News: Township Officials Planning for the Future
FOR IMMEDIATE RELEASE
April 22, 2014
Contact: Ginni Linn
Director of Communications
Pennsylvania’s Townships Praise Increase in State Funding,
Support Right-to-Know Reforms, and Urge a Return to Civics Education
For years, Pennsylvania’s township officials worried about the future. Now, they are actively planning for it.
This shift, noticeable at the 92nd Annual Educational Conference of the Pennsylvania State Association of Township Supervisors, is thanks to recent unprecedented increases in state funding. The new resources will deliver millions of dollars a year to support everything from safer roads and bridges to improved police and fire protection.
“Life is good, and believe me when I say that with Act 89, the new transportation funding package set to deliver $2.3 billion a year for a full range of improvements, things are only going to get better,” PSATS President Les Houck told local leaders on the opening day of the conference, held April 13-16 in Hershey.
“And when you couple these revenues with the millions of dollars in Marcellus Shale impact fee funding that’s being spread out around the state, I think it’s safe to say that the days of doing less with less are behind us. We can now meet the needs of our residents.”
Close to 4,000 township officials attended the conference, where they praised the passage of the new transportation dollars while tackling a handful of other issues, including urging Harrisburg to address the unintended consequences of the state’s Right-to-Know Law.
Rewritten several years ago to increase government transparency, the law has led to a steady stream of abuse and frivolous requests, which are wasting time and money in municipalities statewide. A Right-to-Know panel discussion, featuring state and local officials, shed light on the law’s problems.
“We received 11 requests – 11 separate requests from the same attorney – that would have required photocopying 36 filing cabinet drawers of information,” supervisor Kathy Rader of Upper Macungie Township in Lehigh County said. “I’m all for open records, and I’m all for transparency. However, when the law was passed, no ever looked at the logistics and the costs to municipalities, which eventually get put on the taxpayers.”
Two other conference speakers, the Hon. Marjorie Rendell, a federal appeals court judge, and PSATS Executive Director David M. Sanko, took the opportunity to highlight the importance of citizen engagement and education. Instead of leaving the fundamentals of civics education exclusively up to schools, Sanko said local leaders should step in and partner to teach children, from the youngest to the oldest, about government and governing.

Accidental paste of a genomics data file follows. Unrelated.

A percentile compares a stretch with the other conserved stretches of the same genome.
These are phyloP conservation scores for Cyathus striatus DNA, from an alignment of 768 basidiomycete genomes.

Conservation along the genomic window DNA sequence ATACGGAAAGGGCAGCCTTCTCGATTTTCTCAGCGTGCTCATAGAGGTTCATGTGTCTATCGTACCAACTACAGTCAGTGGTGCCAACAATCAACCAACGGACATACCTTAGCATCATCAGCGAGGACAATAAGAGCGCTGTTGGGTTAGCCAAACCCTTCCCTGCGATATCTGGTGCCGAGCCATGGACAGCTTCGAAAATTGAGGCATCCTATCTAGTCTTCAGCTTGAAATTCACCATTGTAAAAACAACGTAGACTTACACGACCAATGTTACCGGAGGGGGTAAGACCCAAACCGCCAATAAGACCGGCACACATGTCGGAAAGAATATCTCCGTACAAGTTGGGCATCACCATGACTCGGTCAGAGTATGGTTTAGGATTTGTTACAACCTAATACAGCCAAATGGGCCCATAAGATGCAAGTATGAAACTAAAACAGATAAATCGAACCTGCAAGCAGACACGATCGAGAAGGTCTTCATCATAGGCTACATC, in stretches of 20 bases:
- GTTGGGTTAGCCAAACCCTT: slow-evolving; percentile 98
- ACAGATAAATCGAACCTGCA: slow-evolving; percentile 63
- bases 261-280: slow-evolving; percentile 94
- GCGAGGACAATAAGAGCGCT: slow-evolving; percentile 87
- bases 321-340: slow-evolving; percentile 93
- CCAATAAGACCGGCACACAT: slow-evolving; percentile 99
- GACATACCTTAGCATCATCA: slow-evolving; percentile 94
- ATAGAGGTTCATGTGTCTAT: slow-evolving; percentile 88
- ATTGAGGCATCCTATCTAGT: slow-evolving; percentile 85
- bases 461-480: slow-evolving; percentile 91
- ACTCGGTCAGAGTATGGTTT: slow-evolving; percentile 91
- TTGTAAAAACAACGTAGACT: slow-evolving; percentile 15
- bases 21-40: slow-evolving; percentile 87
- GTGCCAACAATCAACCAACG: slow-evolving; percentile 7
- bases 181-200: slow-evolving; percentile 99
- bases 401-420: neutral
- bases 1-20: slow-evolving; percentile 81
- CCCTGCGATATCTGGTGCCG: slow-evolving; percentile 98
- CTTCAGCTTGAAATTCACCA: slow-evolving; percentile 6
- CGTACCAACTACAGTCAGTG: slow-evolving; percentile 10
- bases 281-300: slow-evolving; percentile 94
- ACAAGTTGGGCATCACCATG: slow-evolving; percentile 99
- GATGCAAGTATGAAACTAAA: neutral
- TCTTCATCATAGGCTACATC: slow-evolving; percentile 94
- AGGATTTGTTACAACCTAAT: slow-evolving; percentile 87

“As communities struggle to find volunteers for everything from local government to church groups to fire companies, the answer may be as simple as asking someone for help,” Sanko told township officials. “Then again, you may have to dig a little deeper and create opportunities for a new generation to learn a meaningful life lesson…that through public service, they can – and will – make a difference.
“Maybe just maybe, by sharing your story, your influences, with the kids in your community,” he added, “you’ll make an impression that changes the course of a child’s life.”
During the conference, township officials also established the Association’s legislative agenda, attended workshops, and elected officers, including:
- President — Tim Horner, a supervisor for Chapman Township, Clinton County
- First Vice President — Shirl Barnhart, a supervisor for Morgan Township, Greene County
- Second Vice President — Bill Hawk, a supervisor for Lower Paxton Township, Dauphin County
- Secretary-Treasurer — Brian McGrath, a supervisor for Millcreek Township, Erie County
- Assistant Secretary-Treasurer — Marvin Meteer, a supervisor for Wyalusing Township, Bradford County
Attendees also elected three members to the Association’s Executive Board:
- John “Jay” Wilkes Jr., a supervisor for Jackson Township, Luzerne County
- Jason Davidek, a supervisor for Fawn Township, Allegheny County
- Steven D. Hess Jr., a supervisor for North Centre Township, Columbia County
The Pennsylvania State Association of Township Supervisors represents Pennsylvania’s 1,454 townships of the second class and is committed to preserving and strengthening township government and securing greater visibility and involvement for townships in the state and federal political arenas. Townships of the second class cover 95 percent of Pennsylvania’s land mass and represent more residents — 5.5 million — than any other type of political subdivision in the commonwealth.